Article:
No: I have different, and, as I persuade myself, nobler ends in view : viz. to work a reformation of inanners, to quicken a sense of religion, and to raise in mens minds just notions of true and solid happiness. If I can but cause one generous thought to spring up, one pious resolution to be established, one virtuous action to be formed, I shall think myself more amply rewarded for my pains, than if I were loaded with universal acclamations of praise.

The

man.

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THE fubject I shall chuse for my present consideration, Thall be that of our Lord's humiliation and sufferings; as well for its natural fitness and tendency to raise pious thoughts in every generous breast; as for its suitableness and propriety to the season of the year. And here I am sensible, that I im- . mediately expose myself to the scorn and ridicule of the freethinker. The cross of CHRIST is to him foolifanefs. His pride is too haughty, his notions are too sublime, to submit to a despised and crucify'd Saviour.

But to an honest, unprejudiced, and humble mind, He is the power of God, and the wisdom of God. How must his contemplative soul be Loft in the abyss of wonder as well as forrow, when, with a steady faith, he beholds the pungent agonies of his blessed redeemer? No less a person than the eternal fon of God, did infinite wisdom think sufficient to execute the important work of man's redemption : He, who with unbounded fway commands cherubin and seraphin, angels and arch-angels; before whom thousands of heavenly beings stand, and ten thousand times ten thousand minifter unto him: who, by his almighty power, could in a moment's time, call millions of creatures out of a state of non-existence into being, in order to execute his uncontroulable commands. With what a mixture of love and aftonifhment, of sorrow and gratitude, reverence and praise, must he behold this sovereign Lord of universal nature led as a lamb to the slaughter, and as a sheep before his Thearers is dumb, fo He opened not his mouth?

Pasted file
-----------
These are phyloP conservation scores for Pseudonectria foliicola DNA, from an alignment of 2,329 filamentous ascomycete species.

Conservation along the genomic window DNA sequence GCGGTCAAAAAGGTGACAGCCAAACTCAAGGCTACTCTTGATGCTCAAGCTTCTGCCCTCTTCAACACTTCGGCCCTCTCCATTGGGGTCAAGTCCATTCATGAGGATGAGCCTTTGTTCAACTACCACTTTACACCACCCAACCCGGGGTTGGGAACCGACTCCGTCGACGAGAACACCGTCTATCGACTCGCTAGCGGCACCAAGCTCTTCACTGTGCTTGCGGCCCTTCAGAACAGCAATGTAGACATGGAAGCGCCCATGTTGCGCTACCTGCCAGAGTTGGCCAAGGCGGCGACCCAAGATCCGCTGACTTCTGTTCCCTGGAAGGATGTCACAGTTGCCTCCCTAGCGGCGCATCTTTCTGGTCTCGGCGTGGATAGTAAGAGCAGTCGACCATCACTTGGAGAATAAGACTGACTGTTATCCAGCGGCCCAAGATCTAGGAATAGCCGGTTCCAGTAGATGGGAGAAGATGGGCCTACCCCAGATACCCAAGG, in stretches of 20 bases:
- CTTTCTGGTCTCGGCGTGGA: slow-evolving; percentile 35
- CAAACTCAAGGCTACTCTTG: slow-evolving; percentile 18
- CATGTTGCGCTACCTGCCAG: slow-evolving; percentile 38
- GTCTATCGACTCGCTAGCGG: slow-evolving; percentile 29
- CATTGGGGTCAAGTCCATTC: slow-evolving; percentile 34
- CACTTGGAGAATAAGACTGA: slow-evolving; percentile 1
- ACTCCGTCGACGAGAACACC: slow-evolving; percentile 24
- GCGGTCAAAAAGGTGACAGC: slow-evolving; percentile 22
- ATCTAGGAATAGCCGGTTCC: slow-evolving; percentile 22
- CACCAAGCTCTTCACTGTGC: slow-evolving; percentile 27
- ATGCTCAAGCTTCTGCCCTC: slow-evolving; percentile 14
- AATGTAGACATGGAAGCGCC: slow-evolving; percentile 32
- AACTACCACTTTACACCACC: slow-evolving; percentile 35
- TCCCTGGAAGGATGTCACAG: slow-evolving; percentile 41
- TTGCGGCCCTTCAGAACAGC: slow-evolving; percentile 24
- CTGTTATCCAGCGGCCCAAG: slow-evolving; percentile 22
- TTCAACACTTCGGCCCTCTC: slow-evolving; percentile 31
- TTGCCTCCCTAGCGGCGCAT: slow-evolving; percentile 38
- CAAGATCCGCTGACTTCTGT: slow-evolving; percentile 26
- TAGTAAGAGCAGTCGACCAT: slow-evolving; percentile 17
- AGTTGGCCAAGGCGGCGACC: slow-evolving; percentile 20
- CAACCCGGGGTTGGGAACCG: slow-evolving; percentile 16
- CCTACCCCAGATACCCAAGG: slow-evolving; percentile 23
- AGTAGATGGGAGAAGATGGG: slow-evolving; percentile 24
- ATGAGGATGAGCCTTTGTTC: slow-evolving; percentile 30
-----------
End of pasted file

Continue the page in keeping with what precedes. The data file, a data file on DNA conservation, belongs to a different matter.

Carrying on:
But let us turn our thoughts a little from the shocking çatastrophe, and take a view of our ever adorable Saviour in the first scene of his human existence. At his very first appearance in the world, we find his humiliation commences. Instead of a splendid palace, He is born in a stable, and the lord of glory is laid in a manger. His whole life was one continu'd scene of afficlion. During his younger years, He earned his bread by the sweat of his brow; and when He entered upor his publick characler, and began the momentcus

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work for which He came into the world, He was despised by his friends and relations, who envied his superiour wisdom. He taught the will of God in a plain, easy, and familiar way; and enforced his doctrine by the noblest motives. The world might have been sensibly convinced, that all the powers of the universe were at his nod. He, thro' his unbounded goodness, vouchsafed a miracle to feed thousands in the wilderness; and, by his almighty fiat, called the dead to life. The blind faw his fight-restoring hand, the deaf heard his healing words, the dumb proclaimed his amazing power, and the very devils declared his divinity. And though He thus went about doing good, he received in return perpetual insults and affronts. At last one of his own disciples betrays him, and all the rest forfake him.